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Campoli (violin)
BBC Symphony Orchestra
(Leader, Paul Beard )
Conducted by Sir Malcolm Sargent
From the Royal Albert Hall, London
Irmelin and Koanga are both early operas by Delius. The former has a fairy-tale as its subject; the latter reflects the composer's experiences of tropical scenery when as a young man he worked as an orange-planter in Florida. Koanga is an African chieftain who is captured by Spanish slave-masters. But he refuses to submit to them. He escapes into the jungle and brings ruin on his captors by invoking the aid of voodoo and black magic. ' La Calinda ' comes from the second act.
So popular is Mendelssohn's Violin Concerto, so engagingly melodious and smooth in its workmanship, that it is sometimes overlooked how unconventional it is in its form. The orchestral introduction is of the briefest: after only a bar and a half the soloist is launched on his fascinatingly wistful melody. The cadenza, written by Mendelssohn himself, occurs at an unusual place in the opening movement, shortly before the return or the main theme. There is a link (in the shape of a note held by a solo bassoon) between the first and second movements; and the finale, that miracle of lightness and gaiety, is prefaced by a short Allegretto section.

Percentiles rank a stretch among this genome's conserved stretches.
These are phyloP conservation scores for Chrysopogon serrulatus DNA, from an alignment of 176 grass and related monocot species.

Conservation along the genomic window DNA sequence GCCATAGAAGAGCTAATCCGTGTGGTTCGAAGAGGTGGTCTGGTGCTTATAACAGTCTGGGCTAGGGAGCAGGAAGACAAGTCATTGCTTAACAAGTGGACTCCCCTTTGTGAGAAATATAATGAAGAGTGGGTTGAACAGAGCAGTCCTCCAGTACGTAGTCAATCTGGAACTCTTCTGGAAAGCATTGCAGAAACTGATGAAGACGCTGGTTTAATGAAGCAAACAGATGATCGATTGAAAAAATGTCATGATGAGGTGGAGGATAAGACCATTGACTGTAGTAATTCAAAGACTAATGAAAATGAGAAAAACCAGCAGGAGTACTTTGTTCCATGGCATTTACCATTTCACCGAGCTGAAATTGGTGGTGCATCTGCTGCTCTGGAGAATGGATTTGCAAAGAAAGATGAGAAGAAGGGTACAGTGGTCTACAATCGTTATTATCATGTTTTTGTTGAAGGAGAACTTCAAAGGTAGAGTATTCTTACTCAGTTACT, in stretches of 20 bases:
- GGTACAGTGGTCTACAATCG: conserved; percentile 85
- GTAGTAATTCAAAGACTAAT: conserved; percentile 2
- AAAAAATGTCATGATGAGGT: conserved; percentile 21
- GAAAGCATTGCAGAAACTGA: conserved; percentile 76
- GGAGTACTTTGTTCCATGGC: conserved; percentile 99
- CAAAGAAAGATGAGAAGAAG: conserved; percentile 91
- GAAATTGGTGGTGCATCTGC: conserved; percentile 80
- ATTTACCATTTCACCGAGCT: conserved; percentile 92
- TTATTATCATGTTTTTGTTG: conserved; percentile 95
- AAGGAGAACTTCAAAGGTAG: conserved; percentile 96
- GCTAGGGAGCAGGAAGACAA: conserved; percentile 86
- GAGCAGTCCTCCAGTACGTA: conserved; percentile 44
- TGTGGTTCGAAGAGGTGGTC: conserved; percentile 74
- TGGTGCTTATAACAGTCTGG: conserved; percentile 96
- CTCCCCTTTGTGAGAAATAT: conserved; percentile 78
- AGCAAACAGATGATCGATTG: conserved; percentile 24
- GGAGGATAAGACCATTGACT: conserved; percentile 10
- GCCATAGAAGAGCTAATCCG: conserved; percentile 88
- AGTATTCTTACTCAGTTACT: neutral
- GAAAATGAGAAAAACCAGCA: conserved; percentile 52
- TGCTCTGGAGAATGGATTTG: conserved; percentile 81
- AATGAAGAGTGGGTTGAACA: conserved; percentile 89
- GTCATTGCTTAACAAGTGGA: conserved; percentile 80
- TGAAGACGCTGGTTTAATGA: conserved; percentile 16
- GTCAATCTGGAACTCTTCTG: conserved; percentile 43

When he wrote his Second Symphony, Borodin was, also at work on his opera, Prince Igor; and a great deal of it was undoubtedly inspired by visions of the glories of medieval Russia. Borodin told a friend that in the opening Allegro he was thinking of the gatherings of Russian princes and warriors in the eleventh century. The slow movement recalled the songs of the Slav troubadours, and the finale represented a festival of the heroes of Kiev, held amid the rejoicings of the people. Harold Rutland


Leader: Paul Beard
Conducted By: Sir Malcolm Sargent
Written By: Mendelssohn

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BBC Home Service Basic, 1 August 1949 19.45

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